Rethinking Healthcare

McDonalds can win the fast food health fight

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It would not be hard to get Happy Meals inside the Santa Clara law. Make low fat milk the standard drink, cut back a bit on salting the fries, and you're done.

Who is the most popular object of ridicule on YouTube today?

Is it the President? Osama bin Laden? A World Cup referee?

No, it's McDonald's.

The video above, a 20-year old Happy Meal commercial, is from happier times. Today you're more likely to see Ronald McDonald portrayed as a zombie, a demon, or just physically abusive.

There's a method to the madness, a growing public backlash against McDonald's, driven in part by health advocates, and culminating last week in the Center for Science in the Public Interest threatening to sue the company over its Happy Meals.

This follows by less than a month a decision by Santa Clara County in California to ban Happy Meals. The ordinance sets calorie (460) and salt (600 mg) limits for meals that can be promoted with toys as premiums.

The effort has drawn instant pushback, both from local reporters and conservatives angry over a big company being pushed around.

But regular readers of this blog know the issue goes beyond McDonald's, to the idea of cartoons being used to sell unhealthy choices, and to the unhealthiness of fast food diets.

McDonald's tried to dodge all this by making apple slices an option, next to french fries, in its meals. Its opponents are calling that a dodge.

The answer here does not likely sit with legislators or law courts. It lies with McDonald's taking up the carrot being offered  in Santa Clara and seizing an opportunity.

It would not be hard to get Happy Meals inside the Santa Clara law. Make low fat milk the standard drink, cut back a bit on salting the fries, and you're done. McDonald's might make up for any loss by adding premiums (for teens or adults) to larger meals geared to bigger bodies.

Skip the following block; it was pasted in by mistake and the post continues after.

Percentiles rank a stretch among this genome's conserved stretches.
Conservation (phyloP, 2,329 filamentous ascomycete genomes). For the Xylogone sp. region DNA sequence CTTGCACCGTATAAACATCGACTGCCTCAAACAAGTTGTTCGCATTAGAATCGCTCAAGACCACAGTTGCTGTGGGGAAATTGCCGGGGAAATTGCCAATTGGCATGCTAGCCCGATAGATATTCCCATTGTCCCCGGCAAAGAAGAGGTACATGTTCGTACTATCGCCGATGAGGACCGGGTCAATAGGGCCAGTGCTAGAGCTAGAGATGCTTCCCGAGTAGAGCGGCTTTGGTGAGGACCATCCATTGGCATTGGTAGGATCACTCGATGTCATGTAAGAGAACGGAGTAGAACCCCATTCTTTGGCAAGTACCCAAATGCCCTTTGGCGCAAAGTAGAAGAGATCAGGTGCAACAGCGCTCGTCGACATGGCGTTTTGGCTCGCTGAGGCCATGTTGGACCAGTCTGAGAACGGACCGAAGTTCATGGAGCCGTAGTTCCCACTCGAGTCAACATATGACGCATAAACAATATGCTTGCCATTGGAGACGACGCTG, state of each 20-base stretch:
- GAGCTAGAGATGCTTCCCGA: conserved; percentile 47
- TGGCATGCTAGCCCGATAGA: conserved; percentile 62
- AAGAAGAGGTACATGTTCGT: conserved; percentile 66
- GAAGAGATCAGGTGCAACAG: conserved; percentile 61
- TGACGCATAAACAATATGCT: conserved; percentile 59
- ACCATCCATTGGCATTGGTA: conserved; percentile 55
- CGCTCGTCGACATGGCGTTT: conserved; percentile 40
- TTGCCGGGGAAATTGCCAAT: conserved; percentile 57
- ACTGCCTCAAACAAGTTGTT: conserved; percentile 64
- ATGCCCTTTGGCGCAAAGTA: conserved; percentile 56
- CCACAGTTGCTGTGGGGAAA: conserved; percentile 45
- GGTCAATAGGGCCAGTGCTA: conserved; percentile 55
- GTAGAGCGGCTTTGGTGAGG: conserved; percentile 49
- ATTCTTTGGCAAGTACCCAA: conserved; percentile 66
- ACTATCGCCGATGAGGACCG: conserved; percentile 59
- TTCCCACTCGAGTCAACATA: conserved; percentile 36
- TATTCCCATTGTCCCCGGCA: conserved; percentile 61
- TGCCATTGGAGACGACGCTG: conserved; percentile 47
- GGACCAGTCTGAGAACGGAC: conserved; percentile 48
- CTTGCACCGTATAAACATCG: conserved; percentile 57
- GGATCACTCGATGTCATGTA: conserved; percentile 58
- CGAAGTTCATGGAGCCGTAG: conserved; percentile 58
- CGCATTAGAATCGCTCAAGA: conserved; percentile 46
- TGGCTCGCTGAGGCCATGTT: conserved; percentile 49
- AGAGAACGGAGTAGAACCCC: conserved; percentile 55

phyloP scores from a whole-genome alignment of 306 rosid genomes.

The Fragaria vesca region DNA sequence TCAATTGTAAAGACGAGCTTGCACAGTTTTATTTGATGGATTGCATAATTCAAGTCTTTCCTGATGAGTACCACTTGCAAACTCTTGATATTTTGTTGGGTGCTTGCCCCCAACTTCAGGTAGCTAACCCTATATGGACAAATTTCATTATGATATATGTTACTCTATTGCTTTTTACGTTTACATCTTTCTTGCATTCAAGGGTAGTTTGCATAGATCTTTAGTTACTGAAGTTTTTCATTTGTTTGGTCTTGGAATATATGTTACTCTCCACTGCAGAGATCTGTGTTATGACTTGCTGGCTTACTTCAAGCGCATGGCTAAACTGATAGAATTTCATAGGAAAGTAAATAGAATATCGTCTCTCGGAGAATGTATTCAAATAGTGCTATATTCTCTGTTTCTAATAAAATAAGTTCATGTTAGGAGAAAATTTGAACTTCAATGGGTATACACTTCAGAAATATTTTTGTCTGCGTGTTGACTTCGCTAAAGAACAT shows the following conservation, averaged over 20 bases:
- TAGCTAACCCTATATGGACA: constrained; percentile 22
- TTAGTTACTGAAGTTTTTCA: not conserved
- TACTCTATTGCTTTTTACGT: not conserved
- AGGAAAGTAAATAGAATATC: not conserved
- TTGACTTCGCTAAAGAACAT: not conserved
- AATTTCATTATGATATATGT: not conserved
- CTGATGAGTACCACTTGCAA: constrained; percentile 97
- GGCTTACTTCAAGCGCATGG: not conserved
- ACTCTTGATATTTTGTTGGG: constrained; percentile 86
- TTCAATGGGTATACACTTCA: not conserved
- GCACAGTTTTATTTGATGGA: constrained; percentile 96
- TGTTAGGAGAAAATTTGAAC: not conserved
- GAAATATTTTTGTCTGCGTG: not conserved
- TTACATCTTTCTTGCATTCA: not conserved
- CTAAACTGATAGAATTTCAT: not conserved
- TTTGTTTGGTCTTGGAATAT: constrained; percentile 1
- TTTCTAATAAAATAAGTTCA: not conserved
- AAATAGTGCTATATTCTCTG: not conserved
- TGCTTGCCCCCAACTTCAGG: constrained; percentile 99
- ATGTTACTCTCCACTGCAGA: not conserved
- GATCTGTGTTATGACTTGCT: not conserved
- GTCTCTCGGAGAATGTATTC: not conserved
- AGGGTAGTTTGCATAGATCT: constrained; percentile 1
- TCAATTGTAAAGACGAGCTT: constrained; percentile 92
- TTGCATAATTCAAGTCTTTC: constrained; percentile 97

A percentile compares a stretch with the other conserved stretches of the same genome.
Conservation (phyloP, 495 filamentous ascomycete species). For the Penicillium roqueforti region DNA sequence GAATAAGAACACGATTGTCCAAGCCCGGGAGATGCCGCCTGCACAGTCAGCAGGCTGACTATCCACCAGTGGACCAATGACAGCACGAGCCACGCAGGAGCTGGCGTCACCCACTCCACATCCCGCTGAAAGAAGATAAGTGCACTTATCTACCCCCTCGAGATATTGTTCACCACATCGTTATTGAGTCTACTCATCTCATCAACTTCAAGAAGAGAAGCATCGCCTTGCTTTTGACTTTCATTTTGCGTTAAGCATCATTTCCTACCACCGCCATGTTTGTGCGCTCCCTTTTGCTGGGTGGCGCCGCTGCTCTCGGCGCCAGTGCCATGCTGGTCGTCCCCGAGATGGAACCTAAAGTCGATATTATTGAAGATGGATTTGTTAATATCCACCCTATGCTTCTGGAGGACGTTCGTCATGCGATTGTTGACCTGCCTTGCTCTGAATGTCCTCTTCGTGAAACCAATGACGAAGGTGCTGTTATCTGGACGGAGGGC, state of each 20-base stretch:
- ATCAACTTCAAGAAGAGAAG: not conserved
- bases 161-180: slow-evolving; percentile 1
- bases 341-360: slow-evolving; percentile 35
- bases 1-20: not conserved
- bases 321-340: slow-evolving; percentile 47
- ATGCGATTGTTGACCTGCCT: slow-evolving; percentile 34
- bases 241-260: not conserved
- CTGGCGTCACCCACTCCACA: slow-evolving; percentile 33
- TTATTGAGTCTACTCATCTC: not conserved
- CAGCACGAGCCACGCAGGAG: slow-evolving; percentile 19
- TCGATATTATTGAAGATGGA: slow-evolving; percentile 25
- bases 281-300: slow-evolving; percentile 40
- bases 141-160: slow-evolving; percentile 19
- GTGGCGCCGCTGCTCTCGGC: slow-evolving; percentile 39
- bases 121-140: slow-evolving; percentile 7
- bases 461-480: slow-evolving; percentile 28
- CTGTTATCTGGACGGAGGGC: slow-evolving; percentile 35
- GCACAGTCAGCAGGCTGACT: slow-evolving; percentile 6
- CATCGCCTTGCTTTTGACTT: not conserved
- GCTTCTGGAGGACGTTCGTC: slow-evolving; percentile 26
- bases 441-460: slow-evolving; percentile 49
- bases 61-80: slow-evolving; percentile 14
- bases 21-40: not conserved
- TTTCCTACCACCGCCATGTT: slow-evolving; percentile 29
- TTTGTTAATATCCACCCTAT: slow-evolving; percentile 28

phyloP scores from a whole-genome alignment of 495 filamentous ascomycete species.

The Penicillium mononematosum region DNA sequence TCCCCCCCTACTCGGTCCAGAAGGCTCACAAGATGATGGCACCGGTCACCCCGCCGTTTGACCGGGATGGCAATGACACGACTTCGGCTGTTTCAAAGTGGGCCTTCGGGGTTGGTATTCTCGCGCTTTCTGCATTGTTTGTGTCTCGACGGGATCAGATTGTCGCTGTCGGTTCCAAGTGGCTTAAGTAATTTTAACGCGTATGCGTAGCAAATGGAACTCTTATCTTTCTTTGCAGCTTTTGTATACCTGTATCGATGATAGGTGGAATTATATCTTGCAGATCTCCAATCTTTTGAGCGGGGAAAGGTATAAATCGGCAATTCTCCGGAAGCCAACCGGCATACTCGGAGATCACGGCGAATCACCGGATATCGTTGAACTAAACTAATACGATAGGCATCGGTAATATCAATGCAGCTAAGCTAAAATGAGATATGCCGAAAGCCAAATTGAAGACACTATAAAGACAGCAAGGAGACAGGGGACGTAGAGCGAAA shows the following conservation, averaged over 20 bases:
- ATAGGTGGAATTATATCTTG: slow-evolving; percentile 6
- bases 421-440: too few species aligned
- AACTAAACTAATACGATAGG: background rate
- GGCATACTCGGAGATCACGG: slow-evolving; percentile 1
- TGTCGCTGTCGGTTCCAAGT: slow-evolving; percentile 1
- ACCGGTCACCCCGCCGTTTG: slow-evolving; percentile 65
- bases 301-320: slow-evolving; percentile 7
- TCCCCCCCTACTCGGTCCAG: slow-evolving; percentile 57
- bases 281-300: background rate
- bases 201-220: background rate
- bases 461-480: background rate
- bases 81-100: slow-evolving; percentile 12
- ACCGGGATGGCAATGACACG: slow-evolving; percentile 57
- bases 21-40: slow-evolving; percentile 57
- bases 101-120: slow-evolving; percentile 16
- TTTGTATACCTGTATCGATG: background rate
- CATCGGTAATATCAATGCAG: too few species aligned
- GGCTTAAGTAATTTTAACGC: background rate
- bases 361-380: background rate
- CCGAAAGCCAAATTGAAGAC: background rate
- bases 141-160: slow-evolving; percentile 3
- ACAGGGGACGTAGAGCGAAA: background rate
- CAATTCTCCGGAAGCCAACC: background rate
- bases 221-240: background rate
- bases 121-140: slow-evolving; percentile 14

If you think it's crazy to imagine a 40 year old buying the equivalent of a Happy Meal, you haven't been to a ballgame and watched some dad dig around a box of Cracker Jack looking for the prize.

McDonald's actually has tried to be a good corporate citizen in the past. It added salads to its menu. It complied with labeling laws. Look at its international operations and you'll see it following a host of dietary and marketing rules set by culture and government around the world.

In other words, this doesn't have to become a conflict. It's a challenge for food science to mass produce healthier meals in ways that can be loaded on trucks and delivered by teenagers. But it's not an impossible challenge.

My guess is that, at some point this summer, McDonald's will take that up. The pressure will remain, but this is not going to turn into a war between fast food and health.

The company that can deliver a healthy fast food meal is going to make a lot of money and earn a lot of goodwill. McDonald's puts more money into research than any company in its industry. I think they can do it.

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Dana Blankenhorn

Contributing Editor

Contributing Editor Dana Blankenhorn has written for the Chicago Tribune, Advertising Age's "NetMarketing" supplement and founded the Interactive Age Daily for CMP Media. He holds degrees from Rice and Northwestern universities. He is based in Atlanta. Follow him on Twitter. Disclosure